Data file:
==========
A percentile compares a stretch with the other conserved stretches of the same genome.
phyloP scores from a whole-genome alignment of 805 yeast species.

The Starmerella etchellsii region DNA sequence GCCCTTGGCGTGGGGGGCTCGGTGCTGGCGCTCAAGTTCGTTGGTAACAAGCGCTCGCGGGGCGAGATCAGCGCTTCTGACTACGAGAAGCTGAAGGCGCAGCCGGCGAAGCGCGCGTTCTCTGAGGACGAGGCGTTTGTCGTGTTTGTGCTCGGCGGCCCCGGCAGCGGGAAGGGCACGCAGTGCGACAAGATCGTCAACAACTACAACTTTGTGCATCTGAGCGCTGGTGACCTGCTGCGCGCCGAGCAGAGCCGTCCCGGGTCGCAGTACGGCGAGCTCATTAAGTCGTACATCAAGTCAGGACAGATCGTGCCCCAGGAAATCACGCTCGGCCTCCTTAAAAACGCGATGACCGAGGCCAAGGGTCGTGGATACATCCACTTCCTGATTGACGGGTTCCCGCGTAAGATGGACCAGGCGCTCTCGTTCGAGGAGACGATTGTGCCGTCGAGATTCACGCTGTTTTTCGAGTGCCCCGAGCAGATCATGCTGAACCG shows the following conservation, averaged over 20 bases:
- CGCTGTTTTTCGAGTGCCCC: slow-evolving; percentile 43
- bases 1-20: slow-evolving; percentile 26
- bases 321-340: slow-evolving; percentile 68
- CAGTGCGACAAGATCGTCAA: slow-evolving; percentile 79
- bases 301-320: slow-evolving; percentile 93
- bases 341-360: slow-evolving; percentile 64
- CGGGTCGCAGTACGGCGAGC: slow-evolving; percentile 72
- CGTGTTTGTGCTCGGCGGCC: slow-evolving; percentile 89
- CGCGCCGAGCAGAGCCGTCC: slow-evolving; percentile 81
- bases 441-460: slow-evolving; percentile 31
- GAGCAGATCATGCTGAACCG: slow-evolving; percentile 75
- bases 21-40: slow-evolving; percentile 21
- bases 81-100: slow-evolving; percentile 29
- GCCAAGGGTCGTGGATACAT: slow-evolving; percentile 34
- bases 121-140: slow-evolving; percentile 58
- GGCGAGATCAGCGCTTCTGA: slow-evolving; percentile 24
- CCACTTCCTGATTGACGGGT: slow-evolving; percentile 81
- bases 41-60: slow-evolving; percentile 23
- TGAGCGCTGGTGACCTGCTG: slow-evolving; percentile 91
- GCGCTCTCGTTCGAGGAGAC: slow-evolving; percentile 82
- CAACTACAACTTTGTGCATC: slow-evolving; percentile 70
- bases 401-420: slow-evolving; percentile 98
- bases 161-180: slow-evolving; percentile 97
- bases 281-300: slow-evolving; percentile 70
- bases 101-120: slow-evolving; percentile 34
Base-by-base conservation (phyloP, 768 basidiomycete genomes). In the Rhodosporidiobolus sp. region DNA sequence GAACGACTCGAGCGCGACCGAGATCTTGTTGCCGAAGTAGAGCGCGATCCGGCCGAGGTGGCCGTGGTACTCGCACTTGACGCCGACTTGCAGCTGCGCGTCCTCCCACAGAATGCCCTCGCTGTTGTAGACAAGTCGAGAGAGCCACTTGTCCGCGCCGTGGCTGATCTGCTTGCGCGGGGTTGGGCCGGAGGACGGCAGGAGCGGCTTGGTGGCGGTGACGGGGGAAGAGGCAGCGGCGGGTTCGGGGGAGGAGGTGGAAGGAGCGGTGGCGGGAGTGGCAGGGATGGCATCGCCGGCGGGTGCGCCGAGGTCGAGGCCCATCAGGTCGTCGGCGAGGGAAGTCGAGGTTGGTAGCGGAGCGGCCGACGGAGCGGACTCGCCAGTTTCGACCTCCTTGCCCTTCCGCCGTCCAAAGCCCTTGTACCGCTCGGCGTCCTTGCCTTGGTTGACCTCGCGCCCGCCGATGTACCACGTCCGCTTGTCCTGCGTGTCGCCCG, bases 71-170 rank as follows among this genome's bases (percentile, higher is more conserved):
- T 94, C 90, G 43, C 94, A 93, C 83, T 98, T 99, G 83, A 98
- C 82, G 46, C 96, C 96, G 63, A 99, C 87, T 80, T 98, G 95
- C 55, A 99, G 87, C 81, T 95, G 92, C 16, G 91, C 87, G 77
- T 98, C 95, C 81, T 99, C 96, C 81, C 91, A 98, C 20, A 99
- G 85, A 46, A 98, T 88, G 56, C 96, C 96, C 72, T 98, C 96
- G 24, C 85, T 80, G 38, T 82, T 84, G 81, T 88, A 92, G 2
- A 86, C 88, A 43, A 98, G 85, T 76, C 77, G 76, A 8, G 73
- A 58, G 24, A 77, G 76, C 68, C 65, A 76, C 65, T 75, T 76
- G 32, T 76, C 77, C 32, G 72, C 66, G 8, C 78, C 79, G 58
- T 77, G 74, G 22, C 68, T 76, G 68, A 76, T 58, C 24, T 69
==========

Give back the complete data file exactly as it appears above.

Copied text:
A percentile compares a stretch with the other conserved stretches of the same genome.
phyloP scores from a whole-genome alignment of 805 yeast species.

The Starmerella etchellsii region DNA sequence GCCCTTGGCGTGGGGGGCTCGGTGCTGGCGCTCAAGTTCGTTGGTAACAAGCGCTCGCGGGGCGAGATCAGCGCTTCTGACTACGAGAAGCTGAAGGCGCAGCCGGCGAAGCGCGCGTTCTCTGAGGACGAGGCGTTTGTCGTGTTTGTGCTCGGCGGCCCCGGCAGCGGGAAGGGCACGCAGTGCGACAAGATCGTCAACAACTACAACTTTGTGCATCTGAGCGCTGGTGACCTGCTGCGCGCCGAGCAGAGCCGTCCCGGGTCGCAGTACGGCGAGCTCATTAAGTCGTACATCAAGTCAGGACAGATCGTGCCCCAGGAAATCACGCTCGGCCTCCTTAAAAACGCGATGACCGAGGCCAAGGGTCGTGGATACATCCACTTCCTGATTGACGGGTTCCCGCGTAAGATGGACCAGGCGCTCTCGTTCGAGGAGACGATTGTGCCGTCGAGATTCACGCTGTTTTTCGAGTGCCCCGAGCAGATCATGCTGAACCG shows the following conservation, averaged over 20 bases:
- CGCTGTTTTTCGAGTGCCCC: slow-evolving; percentile 43
- bases 1-20: slow-evolving; percentile 26
- bases 321-340: slow-evolving; percentile 68
- CAGTGCGACAAGATCGTCAA: slow-evolving; percentile 79
- bases 301-320: slow-evolving; percentile 93
- bases 341-360: slow-evolving; percentile 64
- CGGGTCGCAGTACGGCGAGC: slow-evolving; percentile 72
- CGTGTTTGTGCTCGGCGGCC: slow-evolving; percentile 89
- CGCGCCGAGCAGAGCCGTCC: slow-evolving; percentile 81
- bases 441-460: slow-evolving; percentile 31
- GAGCAGATCATGCTGAACCG: slow-evolving; percentile 75
- bases 21-40: slow-evolving; percentile 21
- bases 81-100: slow-evolving; percentile 29
- GCCAAGGGTCGTGGATACAT: slow-evolving; percentile 34
- bases 121-140: slow-evolving; percentile 58
- GGCGAGATCAGCGCTTCTGA: slow-evolving; percentile 24
- CCACTTCCTGATTGACGGGT: slow-evolving; percentile 81
- bases 41-60: slow-evolving; percentile 23
- TGAGCGCTGGTGACCTGCTG: slow-evolving; percentile 91
- GCGCTCTCGTTCGAGGAGAC: slow-evolving; percentile 82
- CAACTACAACTTTGTGCATC: slow-evolving; percentile 70
- bases 401-420: slow-evolving; percentile 98
- bases 161-180: slow-evolving; percentile 97
- bases 281-300: slow-evolving; percentile 70
- bases 101-120: slow-evolving; percentile 34
Base-by-base conservation (phyloP, 768 basidiomycete genomes). In the Rhodosporidiobolus sp. region DNA sequence GAACGACTCGAGCGCGACCGAGATCTTGTTGCCGAAGTAGAGCGCGATCCGGCCGAGGTGGCCGTGGTACTCGCACTTGACGCCGACTTGCAGCTGCGCGTCCTCCCACAGAATGCCCTCGCTGTTGTAGACAAGTCGAGAGAGCCACTTGTCCGCGCCGTGGCTGATCTGCTTGCGCGGGGTTGGGCCGGAGGACGGCAGGAGCGGCTTGGTGGCGGTGACGGGGGAAGAGGCAGCGGCGGGTTCGGGGGAGGAGGTGGAAGGAGCGGTGGCGGGAGTGGCAGGGATGGCATCGCCGGCGGGTGCGCCGAGGTCGAGGCCCATCAGGTCGTCGGCGAGGGAAGTCGAGGTTGGTAGCGGAGCGGCCGACGGAGCGGACTCGCCAGTTTCGACCTCCTTGCCCTTCCGCCGTCCAAAGCCCTTGTACCGCTCGGCGTCCTTGCCTTGGTTGACCTCGCGCCCGCCGATGTACCACGTCCGCTTGTCCTGCGTGTCGCCCG, bases 71-170 rank as follows among this genome's bases (percentile, higher is more conserved):
- T 94, C 90, G 43, C 94, A 93, C 83, T 98, T 99, G 83, A 98
- C 82, G 46, C 96, C 96, G 63, A 99, C 87, T 80, T 98, G 95
- C 55, A 99, G 87, C 81, T 95, G 92, C 16, G 91, C 87, G 77
- T 98, C 95, C 81, T 99, C 96, C 81, C 91, A 98, C 20, A 99
- G 85, A 46, A 98, T 88, G 56, C 96, C 96, C 72, T 98, C 96
- G 24, C 85, T 80, G 38, T 82, T 84, G 81, T 88, A 92, G 2
- A 86, C 88, A 43, A 98, G 85, T 76, C 77, G 76, A 8, G 73
- A 58, G 24, A 77, G 76, C 68, C 65, A 76, C 65, T 75, T 76
- G 32, T 76, C 77, C 32, G 72, C 66, G 8, C 78, C 79, G 58
- T 77, G 74, G 22, C 68, T 76, G 68, A 76, T 58, C 24, T 69